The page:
FDL chairwoman receives environmental awardFond du Lac Chairwoman Karen Diver is among the nine American and Canadian recipients of this year’s ninth annual Lake Superior Binational Program’s Environmental Stewardship Award.
Fond du Lac Chairwoman Karen Diver is among the nine American and Canadian recipients of this year’s ninth annual Lake Superior Binational Program’s Environmental Stewardship Award.
The awards program pays tribute to nominees who have demonstrated an outstanding commitment to environmental stewardship through leadership in one of six categories: Youth; Individual Adult; Business; Industry; and Municipality, Organization, or First Nation/Tribe.
The recipients have taken successful actions that minimize negative impacts on the natural environment in the Lake Superior basin.
A public awards ceremony for some of the U.S. winners was held in July in Superior, Wis., during a public Lake Superior Day festival. Remaining recipients will be honored at several awards presentations later this summer.
Diver received the award for the work of the Fond du Lac Resource Management Division, which manages, protects and restores the natural and cultural resources of the Reservation, located 20 miles inland from Lake Superior. The division works collaboratively with other federal, state, tribal and local agencies to achieve shared goals: restoration and protection of habitat and wildlife populations in the Basin and especially within the St. Louis River Area of Concern.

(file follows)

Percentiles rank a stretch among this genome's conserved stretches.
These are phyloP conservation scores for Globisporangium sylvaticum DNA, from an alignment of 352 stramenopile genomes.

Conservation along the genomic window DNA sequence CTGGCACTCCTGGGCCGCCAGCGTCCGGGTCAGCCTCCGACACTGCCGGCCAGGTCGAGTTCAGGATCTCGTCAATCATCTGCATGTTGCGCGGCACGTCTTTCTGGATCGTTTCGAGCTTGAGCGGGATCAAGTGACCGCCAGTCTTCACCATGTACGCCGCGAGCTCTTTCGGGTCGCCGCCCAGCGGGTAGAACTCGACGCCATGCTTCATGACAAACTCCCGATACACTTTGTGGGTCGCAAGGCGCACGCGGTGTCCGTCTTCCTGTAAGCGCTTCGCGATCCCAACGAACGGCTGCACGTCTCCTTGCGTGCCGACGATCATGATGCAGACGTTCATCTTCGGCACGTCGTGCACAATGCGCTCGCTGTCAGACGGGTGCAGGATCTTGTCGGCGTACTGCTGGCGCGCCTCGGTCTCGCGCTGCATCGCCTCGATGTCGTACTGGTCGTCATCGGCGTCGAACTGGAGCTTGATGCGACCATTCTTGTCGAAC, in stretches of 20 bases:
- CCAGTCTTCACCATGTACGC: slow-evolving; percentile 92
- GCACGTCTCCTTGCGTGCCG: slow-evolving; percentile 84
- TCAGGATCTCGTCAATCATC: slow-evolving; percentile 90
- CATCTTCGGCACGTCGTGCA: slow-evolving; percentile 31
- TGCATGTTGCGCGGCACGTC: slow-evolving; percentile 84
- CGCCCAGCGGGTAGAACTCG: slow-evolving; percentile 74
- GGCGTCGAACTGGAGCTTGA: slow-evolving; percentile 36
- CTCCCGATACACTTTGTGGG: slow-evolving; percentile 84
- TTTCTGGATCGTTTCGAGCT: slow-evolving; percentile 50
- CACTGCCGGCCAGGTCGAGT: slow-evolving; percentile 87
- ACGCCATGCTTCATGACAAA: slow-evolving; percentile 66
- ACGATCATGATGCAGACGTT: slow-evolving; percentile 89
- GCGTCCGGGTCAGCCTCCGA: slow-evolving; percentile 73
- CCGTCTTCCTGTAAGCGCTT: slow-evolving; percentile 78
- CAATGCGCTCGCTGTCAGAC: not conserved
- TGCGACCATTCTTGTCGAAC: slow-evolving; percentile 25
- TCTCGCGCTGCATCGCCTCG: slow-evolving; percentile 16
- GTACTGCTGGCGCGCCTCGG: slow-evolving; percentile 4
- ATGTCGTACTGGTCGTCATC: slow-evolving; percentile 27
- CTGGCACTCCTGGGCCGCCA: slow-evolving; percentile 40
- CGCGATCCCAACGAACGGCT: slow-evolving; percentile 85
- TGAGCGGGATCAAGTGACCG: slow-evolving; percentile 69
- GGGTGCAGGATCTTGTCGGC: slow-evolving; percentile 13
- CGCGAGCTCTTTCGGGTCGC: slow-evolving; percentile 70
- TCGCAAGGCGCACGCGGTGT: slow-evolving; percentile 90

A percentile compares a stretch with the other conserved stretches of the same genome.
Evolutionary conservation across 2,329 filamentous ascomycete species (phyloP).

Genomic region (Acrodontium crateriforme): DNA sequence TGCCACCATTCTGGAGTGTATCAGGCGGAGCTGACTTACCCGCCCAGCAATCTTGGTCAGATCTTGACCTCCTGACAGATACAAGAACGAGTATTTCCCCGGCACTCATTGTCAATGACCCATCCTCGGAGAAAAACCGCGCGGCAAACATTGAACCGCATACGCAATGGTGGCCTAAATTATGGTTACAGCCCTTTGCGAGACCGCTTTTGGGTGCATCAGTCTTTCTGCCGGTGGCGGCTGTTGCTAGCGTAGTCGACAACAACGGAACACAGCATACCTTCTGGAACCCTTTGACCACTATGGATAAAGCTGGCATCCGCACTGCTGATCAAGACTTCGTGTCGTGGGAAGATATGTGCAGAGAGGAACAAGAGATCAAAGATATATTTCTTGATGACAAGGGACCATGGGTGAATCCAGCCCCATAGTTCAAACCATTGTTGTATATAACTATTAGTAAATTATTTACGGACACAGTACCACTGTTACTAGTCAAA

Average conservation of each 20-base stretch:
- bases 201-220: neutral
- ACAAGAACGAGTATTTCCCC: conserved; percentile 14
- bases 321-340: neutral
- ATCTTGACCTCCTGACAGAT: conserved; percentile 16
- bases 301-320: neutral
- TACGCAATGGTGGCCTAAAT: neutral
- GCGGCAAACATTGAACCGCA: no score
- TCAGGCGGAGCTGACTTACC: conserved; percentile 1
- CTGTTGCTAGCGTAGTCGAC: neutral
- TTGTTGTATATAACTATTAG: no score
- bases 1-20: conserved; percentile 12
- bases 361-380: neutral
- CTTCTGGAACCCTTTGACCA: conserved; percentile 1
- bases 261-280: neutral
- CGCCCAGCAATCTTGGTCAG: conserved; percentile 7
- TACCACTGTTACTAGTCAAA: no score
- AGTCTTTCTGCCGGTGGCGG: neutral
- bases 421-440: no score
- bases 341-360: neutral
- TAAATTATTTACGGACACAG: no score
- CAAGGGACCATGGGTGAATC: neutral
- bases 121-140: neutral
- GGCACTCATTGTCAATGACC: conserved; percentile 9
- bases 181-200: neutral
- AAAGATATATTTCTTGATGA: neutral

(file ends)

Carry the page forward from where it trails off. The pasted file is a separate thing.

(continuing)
These broad goals are grounded in sustainable management practices, in keeping with Anishinaabe values. The Division works with many partners on diverse issues and programs far beyond a conventional resource management department including sustainable forestry management practices; invasive species control; active modern management methods for wild rice beds; collaborative management of walleye and other game fish species; habitat restoration projects to reestablish lake sturgeon in the St. Louis River watershed; moose research; environmental review of mining projects; and renewable energy work.
The Lake Superior Binational Forum is a multi-sector stakeholder group of U.S. and Canadian volunteers working together to provide input to governments about lake issues and to educate basin residents about ways to protect and restore the lake. Members are from Michigan, Minnesota, Wisconsin and Ontario. The Forum is located in the United States at the Sigurd Olson Environmental Institute at Northland College in Ashland, Wis., and is funded by a grant from the U.S. Environmental Protection Agency’s Great Lakes Restoration Initiative.